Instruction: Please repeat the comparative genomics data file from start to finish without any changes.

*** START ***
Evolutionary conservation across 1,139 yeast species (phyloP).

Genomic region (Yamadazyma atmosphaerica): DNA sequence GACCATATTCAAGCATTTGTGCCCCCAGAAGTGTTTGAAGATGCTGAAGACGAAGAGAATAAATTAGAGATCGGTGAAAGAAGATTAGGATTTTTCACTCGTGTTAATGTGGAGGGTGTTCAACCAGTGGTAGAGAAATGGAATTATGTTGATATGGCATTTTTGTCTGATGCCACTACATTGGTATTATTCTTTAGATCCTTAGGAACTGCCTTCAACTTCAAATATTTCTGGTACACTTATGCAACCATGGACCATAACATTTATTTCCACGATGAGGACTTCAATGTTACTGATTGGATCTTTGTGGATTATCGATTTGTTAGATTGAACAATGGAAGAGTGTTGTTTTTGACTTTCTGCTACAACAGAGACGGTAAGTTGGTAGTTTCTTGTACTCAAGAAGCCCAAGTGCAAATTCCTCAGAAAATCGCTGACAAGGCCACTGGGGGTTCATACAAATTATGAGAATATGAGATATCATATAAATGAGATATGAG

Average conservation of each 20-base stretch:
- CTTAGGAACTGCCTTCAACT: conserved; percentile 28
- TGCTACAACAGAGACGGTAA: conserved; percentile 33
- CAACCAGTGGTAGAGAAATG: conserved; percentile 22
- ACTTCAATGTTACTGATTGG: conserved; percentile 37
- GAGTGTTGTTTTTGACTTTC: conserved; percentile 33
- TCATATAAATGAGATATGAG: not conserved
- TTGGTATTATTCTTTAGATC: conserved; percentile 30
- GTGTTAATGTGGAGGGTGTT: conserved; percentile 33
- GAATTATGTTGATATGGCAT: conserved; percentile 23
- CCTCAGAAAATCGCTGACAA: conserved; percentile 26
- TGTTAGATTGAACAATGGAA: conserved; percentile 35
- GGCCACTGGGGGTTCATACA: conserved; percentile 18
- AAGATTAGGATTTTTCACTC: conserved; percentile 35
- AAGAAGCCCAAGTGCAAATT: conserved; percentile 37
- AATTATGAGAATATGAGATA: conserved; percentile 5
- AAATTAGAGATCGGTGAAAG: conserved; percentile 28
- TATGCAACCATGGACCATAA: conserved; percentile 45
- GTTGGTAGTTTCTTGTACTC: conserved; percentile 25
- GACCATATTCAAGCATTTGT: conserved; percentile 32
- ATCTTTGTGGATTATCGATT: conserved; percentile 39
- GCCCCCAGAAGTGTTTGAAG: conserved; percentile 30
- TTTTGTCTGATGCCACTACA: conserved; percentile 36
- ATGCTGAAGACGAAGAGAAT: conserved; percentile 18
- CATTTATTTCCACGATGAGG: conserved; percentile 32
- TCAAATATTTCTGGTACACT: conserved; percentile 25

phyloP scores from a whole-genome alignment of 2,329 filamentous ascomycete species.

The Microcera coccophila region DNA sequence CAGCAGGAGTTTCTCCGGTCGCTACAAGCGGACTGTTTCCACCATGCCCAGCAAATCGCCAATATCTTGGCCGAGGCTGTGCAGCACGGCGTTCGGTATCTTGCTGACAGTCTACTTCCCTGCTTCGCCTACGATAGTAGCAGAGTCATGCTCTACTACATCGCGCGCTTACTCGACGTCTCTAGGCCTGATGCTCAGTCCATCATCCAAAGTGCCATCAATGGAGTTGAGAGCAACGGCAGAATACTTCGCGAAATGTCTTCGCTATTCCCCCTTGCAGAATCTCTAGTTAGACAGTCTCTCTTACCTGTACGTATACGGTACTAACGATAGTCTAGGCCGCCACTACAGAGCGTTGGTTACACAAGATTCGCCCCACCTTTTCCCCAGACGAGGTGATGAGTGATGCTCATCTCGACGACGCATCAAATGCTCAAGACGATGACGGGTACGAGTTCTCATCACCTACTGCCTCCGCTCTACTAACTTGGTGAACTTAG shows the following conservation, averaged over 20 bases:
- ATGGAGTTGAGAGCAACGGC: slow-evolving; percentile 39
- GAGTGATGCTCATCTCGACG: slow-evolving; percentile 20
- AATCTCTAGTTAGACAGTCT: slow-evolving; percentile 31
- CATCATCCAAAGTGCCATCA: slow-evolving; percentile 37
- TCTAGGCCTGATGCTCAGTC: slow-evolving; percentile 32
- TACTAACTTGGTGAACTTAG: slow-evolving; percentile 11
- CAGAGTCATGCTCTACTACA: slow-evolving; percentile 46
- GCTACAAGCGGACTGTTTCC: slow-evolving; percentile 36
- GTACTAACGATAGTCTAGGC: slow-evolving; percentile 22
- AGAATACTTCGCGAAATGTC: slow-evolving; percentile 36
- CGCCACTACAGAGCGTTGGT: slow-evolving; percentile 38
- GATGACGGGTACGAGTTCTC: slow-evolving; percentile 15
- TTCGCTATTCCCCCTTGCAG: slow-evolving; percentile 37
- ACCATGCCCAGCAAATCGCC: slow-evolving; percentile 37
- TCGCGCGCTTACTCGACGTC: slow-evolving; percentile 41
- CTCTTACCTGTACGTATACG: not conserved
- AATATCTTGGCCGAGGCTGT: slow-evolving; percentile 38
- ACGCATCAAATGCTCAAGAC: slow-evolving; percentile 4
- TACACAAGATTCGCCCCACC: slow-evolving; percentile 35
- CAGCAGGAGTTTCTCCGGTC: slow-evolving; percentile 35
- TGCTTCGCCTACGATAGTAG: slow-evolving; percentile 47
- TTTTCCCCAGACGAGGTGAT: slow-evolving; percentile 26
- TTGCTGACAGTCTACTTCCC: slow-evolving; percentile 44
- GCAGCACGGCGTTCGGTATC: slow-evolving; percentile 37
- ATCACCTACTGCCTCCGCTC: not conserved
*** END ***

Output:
Evolutionary conservation across 1,139 yeast species (phyloP).

Genomic region (Yamadazyma atmosphaerica): DNA sequence GACCATATTCAAGCATTTGTGCCCCCAGAAGTGTTTGAAGATGCTGAAGACGAAGAGAATAAATTAGAGATCGGTGAAAGAAGATTAGGATTTTTCACTCGTGTTAATGTGGAGGGTGTTCAACCAGTGGTAGAGAAATGGAATTATGTTGATATGGCATTTTTGTCTGATGCCACTACATTGGTATTATTCTTTAGATCCTTAGGAACTGCCTTCAACTTCAAATATTTCTGGTACACTTATGCAACCATGGACCATAACATTTATTTCCACGATGAGGACTTCAATGTTACTGATTGGATCTTTGTGGATTATCGATTTGTTAGATTGAACAATGGAAGAGTGTTGTTTTTGACTTTCTGCTACAACAGAGACGGTAAGTTGGTAGTTTCTTGTACTCAAGAAGCCCAAGTGCAAATTCCTCAGAAAATCGCTGACAAGGCCACTGGGGGTTCATACAAATTATGAGAATATGAGATATCATATAAATGAGATATGAG

Average conservation of each 20-base stretch:
- CTTAGGAACTGCCTTCAACT: conserved; percentile 28
- TGCTACAACAGAGACGGTAA: conserved; percentile 33
- CAACCAGTGGTAGAGAAATG: conserved; percentile 22
- ACTTCAATGTTACTGATTGG: conserved; percentile 37
- GAGTGTTGTTTTTGACTTTC: conserved; percentile 33
- TCATATAAATGAGATATGAG: not conserved
- TTGGTATTATTCTTTAGATC: conserved; percentile 30
- GTGTTAATGTGGAGGGTGTT: conserved; percentile 33
- GAATTATGTTGATATGGCAT: conserved; percentile 23
- CCTCAGAAAATCGCTGACAA: conserved; percentile 26
- TGTTAGATTGAACAATGGAA: conserved; percentile 35
- GGCCACTGGGGGTTCATACA: conserved; percentile 18
- AAGATTAGGATTTTTCACTC: conserved; percentile 35
- AAGAAGCCCAAGTGCAAATT: conserved; percentile 37
- AATTATGAGAATATGAGATA: conserved; percentile 5
- AAATTAGAGATCGGTGAAAG: conserved; percentile 28
- TATGCAACCATGGACCATAA: conserved; percentile 45
- GTTGGTAGTTTCTTGTACTC: conserved; percentile 25
- GACCATATTCAAGCATTTGT: conserved; percentile 32
- ATCTTTGTGGATTATCGATT: conserved; percentile 39
- GCCCCCAGAAGTGTTTGAAG: conserved; percentile 30
- TTTTGTCTGATGCCACTACA: conserved; percentile 36
- ATGCTGAAGACGAAGAGAAT: conserved; percentile 18
- CATTTATTTCCACGATGAGG: conserved; percentile 32
- TCAAATATTTCTGGTACACT: conserved; percentile 25

phyloP scores from a whole-genome alignment of 2,329 filamentous ascomycete species.

The Microcera coccophila region DNA sequence CAGCAGGAGTTTCTCCGGTCGCTACAAGCGGACTGTTTCCACCATGCCCAGCAAATCGCCAATATCTTGGCCGAGGCTGTGCAGCACGGCGTTCGGTATCTTGCTGACAGTCTACTTCCCTGCTTCGCCTACGATAGTAGCAGAGTCATGCTCTACTACATCGCGCGCTTACTCGACGTCTCTAGGCCTGATGCTCAGTCCATCATCCAAAGTGCCATCAATGGAGTTGAGAGCAACGGCAGAATACTTCGCGAAATGTCTTCGCTATTCCCCCTTGCAGAATCTCTAGTTAGACAGTCTCTCTTACCTGTACGTATACGGTACTAACGATAGTCTAGGCCGCCACTACAGAGCGTTGGTTACACAAGATTCGCCCCACCTTTTCCCCAGACGAGGTGATGAGTGATGCTCATCTCGACGACGCATCAAATGCTCAAGACGATGACGGGTACGAGTTCTCATCACCTACTGCCTCCGCTCTACTAACTTGGTGAACTTAG shows the following conservation, averaged over 20 bases:
- ATGGAGTTGAGAGCAACGGC: slow-evolving; percentile 39
- GAGTGATGCTCATCTCGACG: slow-evolving; percentile 20
- AATCTCTAGTTAGACAGTCT: slow-evolving; percentile 31
- CATCATCCAAAGTGCCATCA: slow-evolving; percentile 37
- TCTAGGCCTGATGCTCAGTC: slow-evolving; percentile 32
- TACTAACTTGGTGAACTTAG: slow-evolving; percentile 11
- CAGAGTCATGCTCTACTACA: slow-evolving; percentile 46
- GCTACAAGCGGACTGTTTCC: slow-evolving; percentile 36
- GTACTAACGATAGTCTAGGC: slow-evolving; percentile 22
- AGAATACTTCGCGAAATGTC: slow-evolving; percentile 36
- CGCCACTACAGAGCGTTGGT: slow-evolving; percentile 38
- GATGACGGGTACGAGTTCTC: slow-evolving; percentile 15
- TTCGCTATTCCCCCTTGCAG: slow-evolving; percentile 37
- ACCATGCCCAGCAAATCGCC: slow-evolving; percentile 37
- TCGCGCGCTTACTCGACGTC: slow-evolving; percentile 41
- CTCTTACCTGTACGTATACG: not conserved
- AATATCTTGGCCGAGGCTGT: slow-evolving; percentile 38
- ACGCATCAAATGCTCAAGAC: slow-evolving; percentile 4
- TACACAAGATTCGCCCCACC: slow-evolving; percentile 35
- CAGCAGGAGTTTCTCCGGTC: slow-evolving; percentile 35
- TGCTTCGCCTACGATAGTAG: slow-evolving; percentile 47
- TTTTCCCCAGACGAGGTGAT: slow-evolving; percentile 26
- TTGCTGACAGTCTACTTCCC: slow-evolving; percentile 44
- GCAGCACGGCGTTCGGTATC: slow-evolving; percentile 37
- ATCACCTACTGCCTCCGCTC: not conserved